Thanks guys, I am not at all familiar with the Horus system, but will soon rectify that.
I must admit Lou that it had not occurred to me to shift the zoom to 36. That is too easy.
I have done quite a lot of reading and practice on the MilDot and enjoy the challenge of working with it. The style of shooting I now prefer (the quiet satisfaction of achievement) is to set up in the bush and shoot kangaroos off crops. Occasionally a fox turns up as well. So, my shots have to be right first time, and in saying that, usually have all the time in the world for mental calculations.
I guess the enjoyment is more about the process than anything else.
However, both your comments have encouraged me to dig a little further and push the old 308 out longer.
Around here though, it is hard to find targets out to or over 1000yards because of the terrain.
By the way, I prefer to work in imperial even though Oz is metric. I can see an acre, but I am hanged if I can see a hectare !
A brief review of the basics is in order. First the spacing between reference bars of a reticle located in the 1st focal plane do not change with operating power of the scope but the lines get darker and thicker as you decrease power from the calibration power. Secondly, for reticles in the 2nd focal plane the spacing between the reference bars changes by the ratio of the calibration power divided by the operating power. The lower the power the greater the distance between the reference bars. These principles apply to all ranging reticles (MOA, mil radian, inches per 100 yards, and cm per 100 meters). By playing with this ratio it is possible to change 2 MOA spacing to 1 mil radian spacing for example.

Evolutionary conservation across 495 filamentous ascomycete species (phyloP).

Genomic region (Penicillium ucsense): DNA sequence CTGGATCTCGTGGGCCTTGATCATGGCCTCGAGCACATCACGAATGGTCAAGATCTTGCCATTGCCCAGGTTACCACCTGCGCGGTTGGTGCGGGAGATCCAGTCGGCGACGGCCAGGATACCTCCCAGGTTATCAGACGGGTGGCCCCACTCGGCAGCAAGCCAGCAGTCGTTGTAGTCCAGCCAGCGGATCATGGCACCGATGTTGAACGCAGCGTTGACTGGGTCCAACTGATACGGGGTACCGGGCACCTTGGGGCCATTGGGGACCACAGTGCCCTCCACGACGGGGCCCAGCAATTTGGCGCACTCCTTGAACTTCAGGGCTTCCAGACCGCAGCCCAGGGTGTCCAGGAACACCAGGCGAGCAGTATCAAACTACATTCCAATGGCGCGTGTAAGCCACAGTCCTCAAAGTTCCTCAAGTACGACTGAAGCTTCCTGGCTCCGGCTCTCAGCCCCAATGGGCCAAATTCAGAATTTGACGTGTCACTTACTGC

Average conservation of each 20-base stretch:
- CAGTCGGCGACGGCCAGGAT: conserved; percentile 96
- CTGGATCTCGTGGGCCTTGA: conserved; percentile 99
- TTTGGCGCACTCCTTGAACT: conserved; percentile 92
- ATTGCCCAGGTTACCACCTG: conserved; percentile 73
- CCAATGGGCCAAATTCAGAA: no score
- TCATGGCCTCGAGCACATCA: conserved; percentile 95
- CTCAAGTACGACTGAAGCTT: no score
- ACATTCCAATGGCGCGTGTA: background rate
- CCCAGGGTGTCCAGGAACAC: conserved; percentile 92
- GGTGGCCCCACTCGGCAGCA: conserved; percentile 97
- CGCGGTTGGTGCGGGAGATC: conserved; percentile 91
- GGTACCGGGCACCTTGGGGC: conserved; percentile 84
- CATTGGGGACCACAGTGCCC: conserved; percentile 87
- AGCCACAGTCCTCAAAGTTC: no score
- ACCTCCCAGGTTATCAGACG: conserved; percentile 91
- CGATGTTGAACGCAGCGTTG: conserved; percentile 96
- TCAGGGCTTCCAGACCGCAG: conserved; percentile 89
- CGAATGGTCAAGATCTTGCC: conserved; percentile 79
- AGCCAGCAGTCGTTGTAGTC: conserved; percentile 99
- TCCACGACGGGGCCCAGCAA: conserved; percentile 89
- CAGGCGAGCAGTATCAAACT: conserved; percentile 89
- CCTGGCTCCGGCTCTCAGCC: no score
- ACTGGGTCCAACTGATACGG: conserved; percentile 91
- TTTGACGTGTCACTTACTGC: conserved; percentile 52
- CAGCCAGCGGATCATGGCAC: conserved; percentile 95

If you are using a BDC elevation adjustment dial you need to remember that it is a cam that causes the elevation to change in accordance with the bullet trajectory curve at some standard conditions. The better vendors clearly identify these conditions. If you are shooting at "non standard" conditions you will need to manually dial in a bias value to compensate for the change in base conditions. The current version of Exbal (PC version 9.6) has a feature that will generate BDC quick reference cards that give you the information needed to use either a BDC elevation adjustment, a BDC reticle, or both under varying atmospheric conditions and incline angles.
I was actually doing quite well keeping up with you guys until gperry99 turned up. Now it has gone a little pear shaped on me.
I am familiar with the 1st focal and 2nd focal plane, but after that things get a bit cloudy.
I dont use a BDC, or any computer software to work distances and bullet drop etc, but physically go out and shoot (in the back paddock !).
Spose it is nice to have that sort of opportunity.
I must say though. By actually physically ranging a scope (dial up method) you really do start to understand a hell of a lot about bullet behaviour and shooting techniques. This exercise in itself has enabled me to be quite confident on a target at say 700 yards, that I would have been really dubious about 12 months ago. I am also 3/4's of the way through building my Flash Card which is proving invaluable. Anyway, you guys have collectively given me a lot to work on and I thank you for that.
It is great to actually talk to someone who actually uses this method of ranging. No one around here uses the MilDot and most have not heard of it.
Incidentally, nobody around here seems to shoot long range at all ; most go spotlighting (max out at 250 yards), but I am finding that other methods draw my enthusiasm much more these days. (Probably something to do with not needing the adrenalin rushes I used to !)
Someone asked what do you need other than practice to make you an effective shooter. Excellent question.